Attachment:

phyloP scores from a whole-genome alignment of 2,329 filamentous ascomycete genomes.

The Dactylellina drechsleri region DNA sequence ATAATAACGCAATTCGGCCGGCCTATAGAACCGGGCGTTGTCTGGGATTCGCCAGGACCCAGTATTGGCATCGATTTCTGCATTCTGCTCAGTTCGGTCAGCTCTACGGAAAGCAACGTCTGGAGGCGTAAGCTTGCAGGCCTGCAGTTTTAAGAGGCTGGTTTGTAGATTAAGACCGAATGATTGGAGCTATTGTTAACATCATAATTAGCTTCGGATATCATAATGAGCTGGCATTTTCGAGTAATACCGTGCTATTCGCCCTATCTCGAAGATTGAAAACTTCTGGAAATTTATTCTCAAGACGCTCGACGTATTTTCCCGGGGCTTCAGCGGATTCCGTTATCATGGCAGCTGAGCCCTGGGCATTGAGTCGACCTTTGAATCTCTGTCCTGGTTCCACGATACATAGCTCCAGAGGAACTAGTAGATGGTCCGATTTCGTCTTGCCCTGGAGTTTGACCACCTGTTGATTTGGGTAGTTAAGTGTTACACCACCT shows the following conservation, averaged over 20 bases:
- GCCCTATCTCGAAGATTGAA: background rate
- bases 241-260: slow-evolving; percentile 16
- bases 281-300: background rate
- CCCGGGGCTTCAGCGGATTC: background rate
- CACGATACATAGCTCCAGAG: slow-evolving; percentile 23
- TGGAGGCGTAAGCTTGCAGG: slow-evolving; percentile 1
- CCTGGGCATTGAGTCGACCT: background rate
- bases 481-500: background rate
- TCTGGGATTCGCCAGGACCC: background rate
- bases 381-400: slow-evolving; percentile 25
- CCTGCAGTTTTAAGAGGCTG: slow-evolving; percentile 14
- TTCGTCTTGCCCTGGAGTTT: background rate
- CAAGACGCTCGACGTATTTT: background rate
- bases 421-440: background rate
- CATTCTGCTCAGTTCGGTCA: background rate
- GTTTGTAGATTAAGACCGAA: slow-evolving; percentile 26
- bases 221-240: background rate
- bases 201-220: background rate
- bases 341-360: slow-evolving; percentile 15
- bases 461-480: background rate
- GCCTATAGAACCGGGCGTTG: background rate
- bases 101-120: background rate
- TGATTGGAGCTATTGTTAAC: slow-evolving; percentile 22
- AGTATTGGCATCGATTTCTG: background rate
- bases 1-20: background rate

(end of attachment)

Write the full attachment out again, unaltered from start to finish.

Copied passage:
phyloP scores from a whole-genome alignment of 2,329 filamentous ascomycete genomes.

The Dactylellina drechsleri region DNA sequence ATAATAACGCAATTCGGCCGGCCTATAGAACCGGGCGTTGTCTGGGATTCGCCAGGACCCAGTATTGGCATCGATTTCTGCATTCTGCTCAGTTCGGTCAGCTCTACGGAAAGCAACGTCTGGAGGCGTAAGCTTGCAGGCCTGCAGTTTTAAGAGGCTGGTTTGTAGATTAAGACCGAATGATTGGAGCTATTGTTAACATCATAATTAGCTTCGGATATCATAATGAGCTGGCATTTTCGAGTAATACCGTGCTATTCGCCCTATCTCGAAGATTGAAAACTTCTGGAAATTTATTCTCAAGACGCTCGACGTATTTTCCCGGGGCTTCAGCGGATTCCGTTATCATGGCAGCTGAGCCCTGGGCATTGAGTCGACCTTTGAATCTCTGTCCTGGTTCCACGATACATAGCTCCAGAGGAACTAGTAGATGGTCCGATTTCGTCTTGCCCTGGAGTTTGACCACCTGTTGATTTGGGTAGTTAAGTGTTACACCACCT shows the following conservation, averaged over 20 bases:
- GCCCTATCTCGAAGATTGAA: background rate
- bases 241-260: slow-evolving; percentile 16
- bases 281-300: background rate
- CCCGGGGCTTCAGCGGATTC: background rate
- CACGATACATAGCTCCAGAG: slow-evolving; percentile 23
- TGGAGGCGTAAGCTTGCAGG: slow-evolving; percentile 1
- CCTGGGCATTGAGTCGACCT: background rate
- bases 481-500: background rate
- TCTGGGATTCGCCAGGACCC: background rate
- bases 381-400: slow-evolving; percentile 25
- CCTGCAGTTTTAAGAGGCTG: slow-evolving; percentile 14
- TTCGTCTTGCCCTGGAGTTT: background rate
- CAAGACGCTCGACGTATTTT: background rate
- bases 421-440: background rate
- CATTCTGCTCAGTTCGGTCA: background rate
- GTTTGTAGATTAAGACCGAA: slow-evolving; percentile 26
- bases 221-240: background rate
- bases 201-220: background rate
- bases 341-360: slow-evolving; percentile 15
- bases 461-480: background rate
- GCCTATAGAACCGGGCGTTG: background rate
- bases 101-120: background rate
- TGATTGGAGCTATTGTTAAC: slow-evolving; percentile 22
- AGTATTGGCATCGATTTCTG: background rate
- bases 1-20: background rate